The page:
Runners Knee Part 2: Is this the Magical Cure?

 

This article has been written by the physiotherapist in Islington from the Angel Sports Injury and Physiotherapy Clinic. This is the second article about the treatment of runners knee. The first article was The Treatment of Runners Knee or Iliotibial Band Syndrome. Areas covered in the article are:

  • Mechanics of the quadraceps
  • Behaviour of the medial quadraceps, Vastus medialis.
  • Exercises to strengthen vastus medialis.
     

If only there was such a thing as a magical cure or ‘golden bullet’ for curing runners knee but there is certainly a lot more to the treatment of runners knee than stretching the ilio-tibial band and general quads and knee strengthening exercises.

Diving into the biomechanics of the quadriceps

The quadriceps gets its name from the four bands of fibres that make up the muscle. Vastus lateralis (which is the biggest part), Vastus medialis and Vastus intermdius. The last component of the quadriceps is the Rectus femoris. The action of the quadriceps on contraction is to straighten the knee and vastus medialis is the biggest contributor to this movement. Vastus medialis inserts on the medial aspect of the kneecap and its action on knee straightening is to pull the kneecap medially.

It is clear that with a tight ilio tibial band and generally tight quads the tracking of the kneecap is going to be compromised and patellar femoral pain a possibility so a coordinated approach needs to be undertaken in the rehabilitation of runners knee or in the treatment of patellofemoral pain syndromes.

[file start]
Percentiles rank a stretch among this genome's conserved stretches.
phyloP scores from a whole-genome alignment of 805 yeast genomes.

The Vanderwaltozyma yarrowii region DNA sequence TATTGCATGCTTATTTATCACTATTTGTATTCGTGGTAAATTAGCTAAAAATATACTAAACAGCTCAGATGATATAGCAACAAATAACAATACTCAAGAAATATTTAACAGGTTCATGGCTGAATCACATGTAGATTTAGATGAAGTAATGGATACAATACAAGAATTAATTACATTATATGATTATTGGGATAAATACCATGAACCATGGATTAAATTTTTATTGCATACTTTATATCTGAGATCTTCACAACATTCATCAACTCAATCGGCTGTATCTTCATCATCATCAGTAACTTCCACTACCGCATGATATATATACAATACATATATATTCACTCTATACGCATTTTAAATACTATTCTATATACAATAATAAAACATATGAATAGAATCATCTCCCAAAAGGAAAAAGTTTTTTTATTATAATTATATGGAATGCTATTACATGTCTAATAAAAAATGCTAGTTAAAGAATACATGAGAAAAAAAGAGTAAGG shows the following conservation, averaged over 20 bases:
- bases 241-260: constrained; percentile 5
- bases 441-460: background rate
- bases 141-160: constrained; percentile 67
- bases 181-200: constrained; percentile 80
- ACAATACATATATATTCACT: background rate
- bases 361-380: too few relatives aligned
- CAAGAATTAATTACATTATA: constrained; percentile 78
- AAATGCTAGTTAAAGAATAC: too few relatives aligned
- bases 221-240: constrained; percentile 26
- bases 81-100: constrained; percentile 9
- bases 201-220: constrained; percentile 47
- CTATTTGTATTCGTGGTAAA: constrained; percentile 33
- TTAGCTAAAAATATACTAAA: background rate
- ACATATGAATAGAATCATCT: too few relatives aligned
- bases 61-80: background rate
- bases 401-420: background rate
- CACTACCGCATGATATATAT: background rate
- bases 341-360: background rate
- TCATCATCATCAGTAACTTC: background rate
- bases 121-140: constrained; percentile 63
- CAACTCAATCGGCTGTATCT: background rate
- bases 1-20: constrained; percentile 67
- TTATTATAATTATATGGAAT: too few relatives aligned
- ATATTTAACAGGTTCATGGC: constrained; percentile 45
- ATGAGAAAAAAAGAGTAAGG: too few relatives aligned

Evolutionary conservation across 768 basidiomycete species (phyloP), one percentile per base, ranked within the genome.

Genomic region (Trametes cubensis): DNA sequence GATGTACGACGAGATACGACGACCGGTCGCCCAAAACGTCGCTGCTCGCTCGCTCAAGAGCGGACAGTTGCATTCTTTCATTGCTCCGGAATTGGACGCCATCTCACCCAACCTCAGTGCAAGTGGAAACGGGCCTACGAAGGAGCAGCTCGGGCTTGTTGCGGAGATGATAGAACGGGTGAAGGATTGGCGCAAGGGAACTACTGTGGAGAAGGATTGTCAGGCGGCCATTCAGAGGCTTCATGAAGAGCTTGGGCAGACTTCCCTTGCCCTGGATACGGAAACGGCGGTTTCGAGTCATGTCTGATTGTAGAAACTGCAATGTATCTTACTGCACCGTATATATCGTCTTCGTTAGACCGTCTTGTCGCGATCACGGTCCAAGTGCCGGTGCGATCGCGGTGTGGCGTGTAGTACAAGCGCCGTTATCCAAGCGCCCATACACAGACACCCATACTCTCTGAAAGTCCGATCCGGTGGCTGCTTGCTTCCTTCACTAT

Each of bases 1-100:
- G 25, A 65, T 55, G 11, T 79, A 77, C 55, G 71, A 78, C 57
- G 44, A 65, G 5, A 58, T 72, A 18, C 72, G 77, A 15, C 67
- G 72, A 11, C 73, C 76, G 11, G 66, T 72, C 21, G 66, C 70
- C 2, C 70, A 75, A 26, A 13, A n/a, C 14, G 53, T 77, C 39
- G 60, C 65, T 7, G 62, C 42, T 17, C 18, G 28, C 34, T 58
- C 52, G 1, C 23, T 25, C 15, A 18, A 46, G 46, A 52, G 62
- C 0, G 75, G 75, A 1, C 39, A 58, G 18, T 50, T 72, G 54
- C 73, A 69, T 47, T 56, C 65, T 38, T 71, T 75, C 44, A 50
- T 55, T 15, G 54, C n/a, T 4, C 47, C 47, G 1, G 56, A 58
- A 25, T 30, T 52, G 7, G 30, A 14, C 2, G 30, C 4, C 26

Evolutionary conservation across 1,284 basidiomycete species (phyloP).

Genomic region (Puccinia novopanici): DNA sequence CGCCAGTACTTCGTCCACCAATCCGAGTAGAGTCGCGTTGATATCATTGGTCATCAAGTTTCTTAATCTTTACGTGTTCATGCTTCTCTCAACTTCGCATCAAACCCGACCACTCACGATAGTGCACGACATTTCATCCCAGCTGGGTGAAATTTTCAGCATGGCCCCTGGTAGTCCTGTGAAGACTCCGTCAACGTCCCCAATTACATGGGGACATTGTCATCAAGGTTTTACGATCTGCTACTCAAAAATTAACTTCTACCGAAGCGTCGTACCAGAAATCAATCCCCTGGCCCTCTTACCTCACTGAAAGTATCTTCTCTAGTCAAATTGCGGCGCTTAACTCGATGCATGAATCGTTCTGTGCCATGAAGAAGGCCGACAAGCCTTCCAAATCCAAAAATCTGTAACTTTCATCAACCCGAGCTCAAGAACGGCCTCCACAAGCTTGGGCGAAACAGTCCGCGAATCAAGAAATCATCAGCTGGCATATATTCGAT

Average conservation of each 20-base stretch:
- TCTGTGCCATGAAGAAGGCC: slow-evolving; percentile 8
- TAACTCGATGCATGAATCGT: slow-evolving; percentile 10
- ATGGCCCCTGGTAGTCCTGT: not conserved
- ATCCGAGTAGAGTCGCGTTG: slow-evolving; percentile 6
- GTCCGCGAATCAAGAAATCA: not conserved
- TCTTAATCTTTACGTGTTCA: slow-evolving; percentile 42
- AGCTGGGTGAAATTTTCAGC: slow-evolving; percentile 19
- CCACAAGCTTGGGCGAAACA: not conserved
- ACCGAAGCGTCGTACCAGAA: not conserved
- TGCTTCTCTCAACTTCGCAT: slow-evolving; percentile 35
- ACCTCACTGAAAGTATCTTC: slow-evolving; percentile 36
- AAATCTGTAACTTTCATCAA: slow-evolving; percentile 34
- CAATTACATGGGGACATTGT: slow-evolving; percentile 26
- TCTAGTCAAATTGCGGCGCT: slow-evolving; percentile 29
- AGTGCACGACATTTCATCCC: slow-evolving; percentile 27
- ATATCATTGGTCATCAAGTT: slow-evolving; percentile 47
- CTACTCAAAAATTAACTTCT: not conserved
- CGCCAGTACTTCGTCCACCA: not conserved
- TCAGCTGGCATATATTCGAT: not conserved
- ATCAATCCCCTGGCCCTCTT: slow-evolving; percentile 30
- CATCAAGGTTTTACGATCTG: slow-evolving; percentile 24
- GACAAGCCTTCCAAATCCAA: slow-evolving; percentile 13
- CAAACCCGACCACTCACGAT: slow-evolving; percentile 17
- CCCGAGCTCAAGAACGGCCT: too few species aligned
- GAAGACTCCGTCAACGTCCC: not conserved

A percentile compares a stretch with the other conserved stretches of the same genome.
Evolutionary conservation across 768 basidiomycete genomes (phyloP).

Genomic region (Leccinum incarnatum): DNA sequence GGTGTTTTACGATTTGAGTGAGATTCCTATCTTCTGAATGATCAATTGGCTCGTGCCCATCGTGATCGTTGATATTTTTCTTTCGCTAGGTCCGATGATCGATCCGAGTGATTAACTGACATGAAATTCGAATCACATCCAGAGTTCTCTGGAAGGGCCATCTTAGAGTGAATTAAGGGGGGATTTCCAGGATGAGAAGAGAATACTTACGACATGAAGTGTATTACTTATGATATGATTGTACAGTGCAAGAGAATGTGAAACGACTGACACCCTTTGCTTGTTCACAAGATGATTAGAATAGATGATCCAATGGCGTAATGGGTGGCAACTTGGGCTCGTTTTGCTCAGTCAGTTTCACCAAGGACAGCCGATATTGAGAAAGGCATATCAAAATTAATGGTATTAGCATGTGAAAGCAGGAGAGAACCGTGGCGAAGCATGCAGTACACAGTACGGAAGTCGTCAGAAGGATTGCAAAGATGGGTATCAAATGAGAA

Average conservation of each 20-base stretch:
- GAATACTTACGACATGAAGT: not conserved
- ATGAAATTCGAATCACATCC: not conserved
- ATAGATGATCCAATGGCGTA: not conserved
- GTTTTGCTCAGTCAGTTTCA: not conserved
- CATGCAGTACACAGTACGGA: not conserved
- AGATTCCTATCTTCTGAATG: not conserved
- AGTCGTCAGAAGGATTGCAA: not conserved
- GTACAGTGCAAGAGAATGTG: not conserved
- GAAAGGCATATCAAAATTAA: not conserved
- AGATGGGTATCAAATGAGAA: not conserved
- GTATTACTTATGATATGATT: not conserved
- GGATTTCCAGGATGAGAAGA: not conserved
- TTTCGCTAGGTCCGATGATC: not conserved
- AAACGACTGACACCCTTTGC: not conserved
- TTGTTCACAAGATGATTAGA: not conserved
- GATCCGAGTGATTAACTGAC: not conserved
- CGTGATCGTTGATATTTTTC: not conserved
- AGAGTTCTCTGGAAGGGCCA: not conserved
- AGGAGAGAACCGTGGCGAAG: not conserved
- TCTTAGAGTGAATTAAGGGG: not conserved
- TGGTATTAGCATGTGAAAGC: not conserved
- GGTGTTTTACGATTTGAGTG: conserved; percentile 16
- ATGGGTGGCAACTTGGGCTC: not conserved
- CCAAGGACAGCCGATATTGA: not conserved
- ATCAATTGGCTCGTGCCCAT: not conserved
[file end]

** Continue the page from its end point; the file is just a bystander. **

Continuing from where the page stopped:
How to assess function of vastus medialis

The muscle is often described as having a tear drop appearance on the inside of the bottom of the thigh and it is maximally utilised in the last 10% of the movement that straightens the knee.

 

 


• Sit on a couch or on the floor with your legs out in front of you and a rolled up towel under the injured knee (the knee should be slightly bent)
• put your fingers over the area of VMO (medial inside of thigh above kneecap height).
• Push your knee down into the towel (so that your knee straightens and the foot lifts off the couch)
• you should feel a strong contraction under your finger

To compare the contraction of vastus lateralis and vastus medialis place a finger from the other hand into the vastus lateralis muscle mid thigh height and contract the quads and compare the timing of muscle contraction. If there is a difference between the two parts of the quads contracting a biofeedback approach to rehabilitation may be required.

Electromyographic biofeedback or EMG is probably the best way to focus the rehabilitation on improving the contraction of the muscle but a simpler solution is to maintain finger contact on the muscle during the rehabilitation exercises of vastus medialis and concentrate on the contraction. This is effective in helping you isolate the muscle but you do need to concentrate!

Exercises for strengthening Vastus medialis

Resistance leg extensions: don’t forget that VM only works in the last 10% of extension.

Deep squats: be careful of any existing injuries to the knee or to the back.

Split lunges: manage the back carefully during this exercise.

 

For further information and assessment contact the physiotherapist in Islington at the Angel Sports Injury and Physiotherapy Clinic in and arrange an appointment  to make knee pain a thing of the past.

 



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